3/12/2008 20:32

Unity Disunity

We humans have a enormous desire for community, for being a part of something larger than ourselves, for joining, for conforming, for being like other people who are like us.

We have also a penchant for excluding, for separating, for dividing each other, for identifying us based on our defining them.

Why should it be that creatures who hunger so much for unity should spend so much effort on division? What fear drives us away from creating and building what we desire? Why is it that we have (in the title of Arjun Appadurai's book) a Fear of Small Numbers of people joining our group, of increasing our community?

I think we are afraid that we are all different. Not afraid that we might be different; no: we are all different and we are afraid of that. We are afraid that when someone who has not been thoroughly assimilated is welcomed into our group and says something different from what we ourselves understand -- no, from what I myself understand, that then another in our group may say, "Yes! I understand what you are saying, I have felt something like what you feel." We are afraid that we do not have any more in common with the members of our present community than we have with someone outside our community.

We are afraid that our sense of unity, that sense which we have so carefully cultivated to fill our deep hunger for unity -- we are afraid that it is what it actually is: an illusion of unity.

The hunger to join together, to become one, is a gift which God has given us. It is one of the greatest of all natural human gifts. And we, warped, limited beings that we are, we try desperately hard to substitute some little approximation of community for the real thing. And we know that this is not the real thing; we can feel it, we can see it, we can demonstrate it, we can deny it.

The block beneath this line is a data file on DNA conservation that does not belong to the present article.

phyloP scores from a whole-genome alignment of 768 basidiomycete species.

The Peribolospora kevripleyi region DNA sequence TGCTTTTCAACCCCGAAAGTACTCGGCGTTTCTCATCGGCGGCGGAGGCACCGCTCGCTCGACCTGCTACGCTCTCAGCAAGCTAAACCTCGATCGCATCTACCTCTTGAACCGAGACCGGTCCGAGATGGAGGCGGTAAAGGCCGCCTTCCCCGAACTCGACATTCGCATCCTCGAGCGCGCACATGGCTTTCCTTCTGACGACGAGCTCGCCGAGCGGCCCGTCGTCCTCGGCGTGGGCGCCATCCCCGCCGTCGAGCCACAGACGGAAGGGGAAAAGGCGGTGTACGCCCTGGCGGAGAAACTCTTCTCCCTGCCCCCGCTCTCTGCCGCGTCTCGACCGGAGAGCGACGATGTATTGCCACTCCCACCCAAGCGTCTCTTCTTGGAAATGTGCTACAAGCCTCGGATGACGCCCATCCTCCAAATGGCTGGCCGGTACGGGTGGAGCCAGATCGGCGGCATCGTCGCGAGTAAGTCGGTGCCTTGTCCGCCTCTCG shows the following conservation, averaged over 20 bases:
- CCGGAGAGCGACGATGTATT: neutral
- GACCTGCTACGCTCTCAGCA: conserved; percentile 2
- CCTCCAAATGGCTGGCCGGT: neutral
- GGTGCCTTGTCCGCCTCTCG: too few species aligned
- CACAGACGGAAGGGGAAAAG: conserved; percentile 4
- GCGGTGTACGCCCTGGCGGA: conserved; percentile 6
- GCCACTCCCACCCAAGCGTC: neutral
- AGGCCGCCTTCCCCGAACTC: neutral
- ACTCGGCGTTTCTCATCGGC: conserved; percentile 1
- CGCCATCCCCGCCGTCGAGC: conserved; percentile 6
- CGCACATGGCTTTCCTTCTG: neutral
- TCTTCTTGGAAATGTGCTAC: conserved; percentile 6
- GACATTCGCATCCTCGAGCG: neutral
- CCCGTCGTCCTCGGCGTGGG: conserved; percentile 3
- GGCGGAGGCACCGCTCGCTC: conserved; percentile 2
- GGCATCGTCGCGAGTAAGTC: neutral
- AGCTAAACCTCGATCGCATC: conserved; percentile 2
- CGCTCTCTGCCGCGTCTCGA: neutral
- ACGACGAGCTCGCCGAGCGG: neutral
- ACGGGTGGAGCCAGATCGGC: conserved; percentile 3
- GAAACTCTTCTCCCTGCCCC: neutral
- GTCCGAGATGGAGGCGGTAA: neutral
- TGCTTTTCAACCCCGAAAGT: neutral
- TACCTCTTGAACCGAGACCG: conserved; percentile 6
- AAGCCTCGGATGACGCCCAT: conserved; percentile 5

In our warped, little way we see some glimmer of human community and we say, "This is it! This is true community! This is all there is!" We try to twist our hunger to fit within our shadow until we ourselves are warped and twisted and small, so small, in fact, that we believe ourselves when we say that this little cupful of community is the whole wide ocean to which we have been called.

And then, should someone from the outside step one foot into our cupful of everything, and some of everything should splash out and we should hear it dribbling into the ocean, then -- what have we then? Even less than a cupful. Even less than an illusion. Nothing.

Therefore we are afraid.

How could we not be afraid? Only if we could straighten out, only if we could become less twisted around, not contained by our little cup. Only if we could be as big as we actually are and if we could touch the ocean of unity that is as big as big as it could actually be. Only then could we not be afraid of losing a little of our cupful of everything.